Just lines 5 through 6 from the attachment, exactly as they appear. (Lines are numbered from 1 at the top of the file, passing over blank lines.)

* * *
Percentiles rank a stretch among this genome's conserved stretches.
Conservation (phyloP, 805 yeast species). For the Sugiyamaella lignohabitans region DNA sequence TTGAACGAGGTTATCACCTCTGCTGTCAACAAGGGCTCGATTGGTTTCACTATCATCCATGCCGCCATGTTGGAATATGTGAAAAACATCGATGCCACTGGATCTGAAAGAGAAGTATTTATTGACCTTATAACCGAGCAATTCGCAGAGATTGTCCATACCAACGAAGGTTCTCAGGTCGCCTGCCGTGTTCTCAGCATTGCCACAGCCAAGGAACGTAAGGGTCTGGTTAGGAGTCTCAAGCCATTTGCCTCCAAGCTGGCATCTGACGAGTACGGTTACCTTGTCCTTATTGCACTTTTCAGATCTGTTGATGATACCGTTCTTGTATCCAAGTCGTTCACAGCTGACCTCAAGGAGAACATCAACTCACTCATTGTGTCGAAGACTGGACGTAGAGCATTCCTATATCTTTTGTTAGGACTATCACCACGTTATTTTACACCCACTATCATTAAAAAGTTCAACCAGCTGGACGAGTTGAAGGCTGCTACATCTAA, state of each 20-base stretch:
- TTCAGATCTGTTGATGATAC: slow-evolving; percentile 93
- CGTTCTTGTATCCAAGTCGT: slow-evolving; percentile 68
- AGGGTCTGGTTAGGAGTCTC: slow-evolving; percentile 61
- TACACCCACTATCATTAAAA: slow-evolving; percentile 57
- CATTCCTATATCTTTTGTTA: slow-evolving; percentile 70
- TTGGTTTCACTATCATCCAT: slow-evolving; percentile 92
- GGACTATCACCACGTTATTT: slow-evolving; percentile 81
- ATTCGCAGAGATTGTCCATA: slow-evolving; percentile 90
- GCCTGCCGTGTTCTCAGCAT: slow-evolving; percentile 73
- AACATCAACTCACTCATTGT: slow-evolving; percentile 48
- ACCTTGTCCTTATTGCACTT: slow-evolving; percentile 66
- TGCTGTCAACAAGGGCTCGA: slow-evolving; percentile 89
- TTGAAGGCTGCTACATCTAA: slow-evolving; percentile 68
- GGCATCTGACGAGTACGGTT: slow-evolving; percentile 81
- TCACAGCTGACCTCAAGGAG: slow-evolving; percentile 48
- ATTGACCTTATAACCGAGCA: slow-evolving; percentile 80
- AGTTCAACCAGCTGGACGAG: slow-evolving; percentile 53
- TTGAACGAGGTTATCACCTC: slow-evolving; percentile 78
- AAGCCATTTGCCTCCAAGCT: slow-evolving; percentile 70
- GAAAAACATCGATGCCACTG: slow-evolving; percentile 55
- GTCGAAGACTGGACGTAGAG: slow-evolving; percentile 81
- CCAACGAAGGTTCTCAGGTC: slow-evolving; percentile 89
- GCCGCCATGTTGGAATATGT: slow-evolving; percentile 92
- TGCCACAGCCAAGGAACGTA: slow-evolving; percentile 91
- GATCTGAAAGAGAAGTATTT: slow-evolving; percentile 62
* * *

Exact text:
- AGGGTCTGGTTAGGAGTCTC: slow-evolving; percentile 61
- TACACCCACTATCATTAAAA: slow-evolving; percentile 57